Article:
LITTLE VALLEY — Cattaraugus County lawmakers visited the county Memorial and Historic Building on Wednesday, but could only peek inside due to asbestos-laced plaster from the walls that littered the floor.
Accompanying members of the Strategic Planning Committee and other county officials on the visit were representatives from Citizens Advocating Memorial Preservation (C.A.M.P.), which has been seeking to preserve the building.
“It’s structurally OK,” said Mark Burr, director of engineering for the county’s Public Works Department. “There’s been some water infiltration.”
County Administrator Jack Searles prohibited any entry into the building, or the attached former Board of Elections building, due to the presence of asbestos. “It has delaminated from the walls” due to moisture.
It was nearly two years ago the County Legislature’s Public Works Committee agreed to demolish the building and the Board of Elections building after the Board of Elections moved.
Interested descendants of members of the 154th Civil War Regiment, made up of men from Cattaraugus and Chautauqua counties, asked the county to delay its demolition to pursue efforts to preserve it. The group of individuals later formed C.A.M.P.
After a preliminary look at the Civil War Monument and Historic Building, the committee, other county officials and C.A.M.P. members met in the third-floor committee room of the County Center across Court Street.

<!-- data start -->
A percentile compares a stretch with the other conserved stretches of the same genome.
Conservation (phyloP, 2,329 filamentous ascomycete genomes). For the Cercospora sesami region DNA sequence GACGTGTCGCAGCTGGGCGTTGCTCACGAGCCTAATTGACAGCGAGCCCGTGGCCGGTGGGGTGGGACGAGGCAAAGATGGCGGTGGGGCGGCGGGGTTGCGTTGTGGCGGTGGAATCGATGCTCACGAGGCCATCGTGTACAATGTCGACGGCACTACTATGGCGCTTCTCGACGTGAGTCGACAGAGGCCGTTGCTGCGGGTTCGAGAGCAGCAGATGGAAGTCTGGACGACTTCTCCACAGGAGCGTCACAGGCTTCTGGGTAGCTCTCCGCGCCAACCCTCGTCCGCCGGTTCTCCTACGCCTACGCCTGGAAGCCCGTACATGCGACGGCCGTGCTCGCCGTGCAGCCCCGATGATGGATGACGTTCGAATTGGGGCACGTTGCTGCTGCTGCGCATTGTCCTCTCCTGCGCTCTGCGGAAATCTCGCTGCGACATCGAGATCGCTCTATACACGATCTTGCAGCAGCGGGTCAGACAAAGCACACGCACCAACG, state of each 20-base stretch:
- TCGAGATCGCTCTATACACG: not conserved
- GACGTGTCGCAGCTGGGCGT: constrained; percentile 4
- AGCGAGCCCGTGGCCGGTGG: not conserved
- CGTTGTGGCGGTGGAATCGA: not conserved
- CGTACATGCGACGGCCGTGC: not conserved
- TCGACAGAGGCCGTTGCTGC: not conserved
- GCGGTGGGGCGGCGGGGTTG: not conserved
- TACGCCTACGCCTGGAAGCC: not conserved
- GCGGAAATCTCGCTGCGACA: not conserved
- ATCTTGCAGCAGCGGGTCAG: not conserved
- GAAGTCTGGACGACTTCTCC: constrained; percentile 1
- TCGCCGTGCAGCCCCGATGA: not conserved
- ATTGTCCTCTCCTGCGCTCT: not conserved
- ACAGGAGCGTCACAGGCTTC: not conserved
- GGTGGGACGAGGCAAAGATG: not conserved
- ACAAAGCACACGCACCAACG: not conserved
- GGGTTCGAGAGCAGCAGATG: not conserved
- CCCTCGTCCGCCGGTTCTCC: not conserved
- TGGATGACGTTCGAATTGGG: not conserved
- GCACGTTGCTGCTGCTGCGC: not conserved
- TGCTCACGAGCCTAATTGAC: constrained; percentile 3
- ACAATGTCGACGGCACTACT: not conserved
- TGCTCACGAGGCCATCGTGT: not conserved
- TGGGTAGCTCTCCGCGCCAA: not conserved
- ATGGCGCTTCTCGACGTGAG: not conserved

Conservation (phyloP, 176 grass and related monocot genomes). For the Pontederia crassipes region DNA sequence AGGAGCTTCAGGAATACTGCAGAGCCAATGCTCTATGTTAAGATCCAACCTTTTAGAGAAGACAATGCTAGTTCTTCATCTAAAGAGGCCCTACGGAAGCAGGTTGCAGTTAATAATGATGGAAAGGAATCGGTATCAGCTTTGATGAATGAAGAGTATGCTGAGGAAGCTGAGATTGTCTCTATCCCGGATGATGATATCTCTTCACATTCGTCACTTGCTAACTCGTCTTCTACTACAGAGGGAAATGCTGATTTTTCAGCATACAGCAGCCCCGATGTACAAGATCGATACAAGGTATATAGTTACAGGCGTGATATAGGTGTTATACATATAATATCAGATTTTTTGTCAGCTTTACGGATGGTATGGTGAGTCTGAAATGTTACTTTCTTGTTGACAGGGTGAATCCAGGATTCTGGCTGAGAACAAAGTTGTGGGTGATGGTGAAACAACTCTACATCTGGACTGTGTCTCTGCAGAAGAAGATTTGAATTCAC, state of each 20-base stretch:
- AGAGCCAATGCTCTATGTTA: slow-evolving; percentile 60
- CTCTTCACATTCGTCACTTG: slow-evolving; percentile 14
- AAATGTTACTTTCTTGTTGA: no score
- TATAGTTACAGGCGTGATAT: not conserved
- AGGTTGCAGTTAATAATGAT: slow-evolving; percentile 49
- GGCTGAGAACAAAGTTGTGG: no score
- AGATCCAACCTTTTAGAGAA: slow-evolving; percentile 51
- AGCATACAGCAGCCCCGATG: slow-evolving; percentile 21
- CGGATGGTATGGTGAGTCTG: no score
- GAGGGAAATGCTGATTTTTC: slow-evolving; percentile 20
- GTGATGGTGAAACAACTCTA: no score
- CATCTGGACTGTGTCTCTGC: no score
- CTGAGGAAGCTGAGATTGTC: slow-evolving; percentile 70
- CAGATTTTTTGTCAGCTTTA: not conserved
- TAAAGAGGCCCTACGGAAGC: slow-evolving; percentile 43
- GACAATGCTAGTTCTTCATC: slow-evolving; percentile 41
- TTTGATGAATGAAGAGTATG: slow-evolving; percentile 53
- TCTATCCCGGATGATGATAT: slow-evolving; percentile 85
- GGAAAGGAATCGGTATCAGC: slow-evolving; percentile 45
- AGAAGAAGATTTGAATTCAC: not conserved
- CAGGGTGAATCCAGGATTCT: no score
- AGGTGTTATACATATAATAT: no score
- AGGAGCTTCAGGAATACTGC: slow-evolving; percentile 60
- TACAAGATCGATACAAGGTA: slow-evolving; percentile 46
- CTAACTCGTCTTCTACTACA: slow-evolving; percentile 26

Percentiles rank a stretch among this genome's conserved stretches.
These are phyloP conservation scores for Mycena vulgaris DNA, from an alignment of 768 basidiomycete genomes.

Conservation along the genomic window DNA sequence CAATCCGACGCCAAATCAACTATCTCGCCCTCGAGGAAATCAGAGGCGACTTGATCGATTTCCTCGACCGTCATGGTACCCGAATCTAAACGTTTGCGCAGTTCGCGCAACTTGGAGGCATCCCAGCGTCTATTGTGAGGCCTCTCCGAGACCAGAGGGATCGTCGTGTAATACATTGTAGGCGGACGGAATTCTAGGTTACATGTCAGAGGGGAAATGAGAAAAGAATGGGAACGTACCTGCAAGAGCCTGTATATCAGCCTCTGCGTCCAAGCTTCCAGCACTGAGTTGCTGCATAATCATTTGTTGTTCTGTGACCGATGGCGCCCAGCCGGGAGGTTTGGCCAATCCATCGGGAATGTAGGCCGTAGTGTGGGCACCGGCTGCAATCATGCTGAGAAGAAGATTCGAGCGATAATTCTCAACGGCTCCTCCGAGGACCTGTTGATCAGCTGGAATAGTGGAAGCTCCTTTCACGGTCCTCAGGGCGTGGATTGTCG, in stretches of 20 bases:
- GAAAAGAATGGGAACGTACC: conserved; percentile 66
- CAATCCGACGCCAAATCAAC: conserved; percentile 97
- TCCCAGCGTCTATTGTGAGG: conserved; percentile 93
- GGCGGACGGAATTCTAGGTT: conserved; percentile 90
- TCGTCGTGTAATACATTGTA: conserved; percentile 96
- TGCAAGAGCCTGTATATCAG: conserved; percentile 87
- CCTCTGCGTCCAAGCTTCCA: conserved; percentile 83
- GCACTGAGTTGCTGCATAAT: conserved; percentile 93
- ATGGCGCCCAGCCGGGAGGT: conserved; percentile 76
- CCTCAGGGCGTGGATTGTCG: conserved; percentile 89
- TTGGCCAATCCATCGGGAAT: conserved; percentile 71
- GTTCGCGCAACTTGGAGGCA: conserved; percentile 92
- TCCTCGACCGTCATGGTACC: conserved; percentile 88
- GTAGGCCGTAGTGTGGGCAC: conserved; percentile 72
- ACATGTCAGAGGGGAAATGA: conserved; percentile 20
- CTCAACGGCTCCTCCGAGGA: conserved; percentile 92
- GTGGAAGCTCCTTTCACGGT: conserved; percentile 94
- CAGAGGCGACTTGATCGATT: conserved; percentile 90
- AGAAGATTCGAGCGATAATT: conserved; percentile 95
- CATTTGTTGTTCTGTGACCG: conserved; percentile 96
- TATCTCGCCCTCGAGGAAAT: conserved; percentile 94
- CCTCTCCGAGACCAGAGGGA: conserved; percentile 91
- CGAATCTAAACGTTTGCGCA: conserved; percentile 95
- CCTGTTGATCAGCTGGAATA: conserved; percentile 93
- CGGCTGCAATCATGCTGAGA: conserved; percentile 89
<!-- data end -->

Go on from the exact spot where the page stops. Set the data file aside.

County officials held a closed-door discussion with County Attorney M. Mark Howden for about 20 minutes before opening it up to the C.A.M.P. members and media.
“The longer we wait to make a decision, the more deterioration will occur,” Burr told the committee. The brick and masonry building, dedicated in 2013, “never was very waterproof.” The building’s former use as the county museum “was not compatible to preserving artifacts from the Civil War.”
Asked whether the building could be preserved, Burr replied, “Absolutely. But there is a lot of work to be done. It’s a challenge.”
Public Works Commissioner Joseph Pillittere said the building was heated and crews continue to maintain it.
Nancy Barger of Lakewood, a member of C.A.M.P., said the Preservation League of Western New York had inspected it and declared it was not in bad shape. “I don’t think we would be here if we didn’t think it was a project we could work together on.”
C.A.M.P. is “limited in seeking funds for a building it does not own,” Barger said, acknowledging the county does not seem to wish to sell the monument. She said the group recently received 501(c)(3) status to collect tax-deductible donations. She disclosed a man in Minnesota recently sent the group $10,000 after reading about efforts to save the monument.
C.A.M.P. Chairman Thomas Stetz proposed the group “sit down with the county and work together to explore all the options” for the building. “We want to help you,” he added.
Estimates to restore the building range up to $1 million.
“This is unique,” Barger said. “It is a memorial.” She pointed to the county’s mission statement, which “emphasizes history and tourism.” She called the Civil War monument “a direct connection to the Underground Railroad.”
Strategic Planning Committee Chairman Matthew Keller, C-Olean, said he didn’t have a lot of information on the Civil War Memorial and Historic Building and welcomed any information C.A.M.P. officials could provide.
“That’s what we want — to talk, ” Stetz said.
(Contact reporter Rick Miller at firstname.lastname@example.org. Follow him on Twitter, @RMillerOTH)